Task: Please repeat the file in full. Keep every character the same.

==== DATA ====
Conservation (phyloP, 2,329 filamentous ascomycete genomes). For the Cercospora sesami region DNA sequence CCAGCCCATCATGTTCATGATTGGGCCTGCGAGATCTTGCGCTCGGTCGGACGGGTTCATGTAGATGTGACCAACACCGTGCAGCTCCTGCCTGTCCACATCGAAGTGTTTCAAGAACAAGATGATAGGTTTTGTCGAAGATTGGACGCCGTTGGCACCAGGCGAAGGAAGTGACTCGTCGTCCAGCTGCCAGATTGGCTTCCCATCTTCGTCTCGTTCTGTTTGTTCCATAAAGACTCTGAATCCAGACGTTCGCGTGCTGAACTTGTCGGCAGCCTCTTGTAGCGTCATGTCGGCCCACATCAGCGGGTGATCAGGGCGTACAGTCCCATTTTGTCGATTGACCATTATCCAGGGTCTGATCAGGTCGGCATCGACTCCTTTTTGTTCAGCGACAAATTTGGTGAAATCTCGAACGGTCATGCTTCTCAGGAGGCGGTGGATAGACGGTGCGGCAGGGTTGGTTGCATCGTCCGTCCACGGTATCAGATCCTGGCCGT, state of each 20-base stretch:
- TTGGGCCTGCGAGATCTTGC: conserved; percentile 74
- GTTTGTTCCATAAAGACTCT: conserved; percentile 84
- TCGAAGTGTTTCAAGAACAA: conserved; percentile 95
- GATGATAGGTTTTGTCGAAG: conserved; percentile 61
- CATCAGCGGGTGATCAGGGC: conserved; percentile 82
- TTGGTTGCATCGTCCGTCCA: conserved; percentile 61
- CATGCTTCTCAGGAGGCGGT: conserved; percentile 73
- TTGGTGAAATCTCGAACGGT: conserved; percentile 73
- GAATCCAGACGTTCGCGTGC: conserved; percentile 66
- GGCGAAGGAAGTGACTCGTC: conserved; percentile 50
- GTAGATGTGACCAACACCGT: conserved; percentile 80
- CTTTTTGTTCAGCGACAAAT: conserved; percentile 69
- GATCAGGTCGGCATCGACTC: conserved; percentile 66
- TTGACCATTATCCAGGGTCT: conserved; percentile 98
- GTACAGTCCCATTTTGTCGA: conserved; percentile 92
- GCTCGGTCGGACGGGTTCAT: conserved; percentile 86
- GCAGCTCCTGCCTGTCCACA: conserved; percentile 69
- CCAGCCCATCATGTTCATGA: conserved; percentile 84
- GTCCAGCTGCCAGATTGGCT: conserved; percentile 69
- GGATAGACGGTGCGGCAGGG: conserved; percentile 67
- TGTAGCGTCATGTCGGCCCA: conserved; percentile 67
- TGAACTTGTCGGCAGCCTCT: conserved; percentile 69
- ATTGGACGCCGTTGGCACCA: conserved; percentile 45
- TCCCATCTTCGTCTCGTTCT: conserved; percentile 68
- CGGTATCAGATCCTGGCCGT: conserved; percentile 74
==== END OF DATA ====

Conservation (phyloP, 2,329 filamentous ascomycete genomes). For the Cercospora sesami region DNA sequence CCAGCCCATCATGTTCATGATTGGGCCTGCGAGATCTTGCGCTCGGTCGGACGGGTTCATGTAGATGTGACCAACACCGTGCAGCTCCTGCCTGTCCACATCGAAGTGTTTCAAGAACAAGATGATAGGTTTTGTCGAAGATTGGACGCCGTTGGCACCAGGCGAAGGAAGTGACTCGTCGTCCAGCTGCCAGATTGGCTTCCCATCTTCGTCTCGTTCTGTTTGTTCCATAAAGACTCTGAATCCAGACGTTCGCGTGCTGAACTTGTCGGCAGCCTCTTGTAGCGTCATGTCGGCCCACATCAGCGGGTGATCAGGGCGTACAGTCCCATTTTGTCGATTGACCATTATCCAGGGTCTGATCAGGTCGGCATCGACTCCTTTTTGTTCAGCGACAAATTTGGTGAAATCTCGAACGGTCATGCTTCTCAGGAGGCGGTGGATAGACGGTGCGGCAGGGTTGGTTGCATCGTCCGTCCACGGTATCAGATCCTGGCCGT, state of each 20-base stretch:
- TTGGGCCTGCGAGATCTTGC: conserved; percentile 74
- GTTTGTTCCATAAAGACTCT: conserved; percentile 84
- TCGAAGTGTTTCAAGAACAA: conserved; percentile 95
- GATGATAGGTTTTGTCGAAG: conserved; percentile 61
- CATCAGCGGGTGATCAGGGC: conserved; percentile 82
- TTGGTTGCATCGTCCGTCCA: conserved; percentile 61
- CATGCTTCTCAGGAGGCGGT: conserved; percentile 73
- TTGGTGAAATCTCGAACGGT: conserved; percentile 73
- GAATCCAGACGTTCGCGTGC: conserved; percentile 66
- GGCGAAGGAAGTGACTCGTC: conserved; percentile 50
- GTAGATGTGACCAACACCGT: conserved; percentile 80
- CTTTTTGTTCAGCGACAAAT: conserved; percentile 69
- GATCAGGTCGGCATCGACTC: conserved; percentile 66
- TTGACCATTATCCAGGGTCT: conserved; percentile 98
- GTACAGTCCCATTTTGTCGA: conserved; percentile 92
- GCTCGGTCGGACGGGTTCAT: conserved; percentile 86
- GCAGCTCCTGCCTGTCCACA: conserved; percentile 69
- CCAGCCCATCATGTTCATGA: conserved; percentile 84
- GTCCAGCTGCCAGATTGGCT: conserved; percentile 69
- GGATAGACGGTGCGGCAGGG: conserved; percentile 67
- TGTAGCGTCATGTCGGCCCA: conserved; percentile 67
- TGAACTTGTCGGCAGCCTCT: conserved; percentile 69
- ATTGGACGCCGTTGGCACCA: conserved; percentile 45
- TCCCATCTTCGTCTCGTTCT: conserved; percentile 68
- CGGTATCAGATCCTGGCCGT: conserved; percentile 74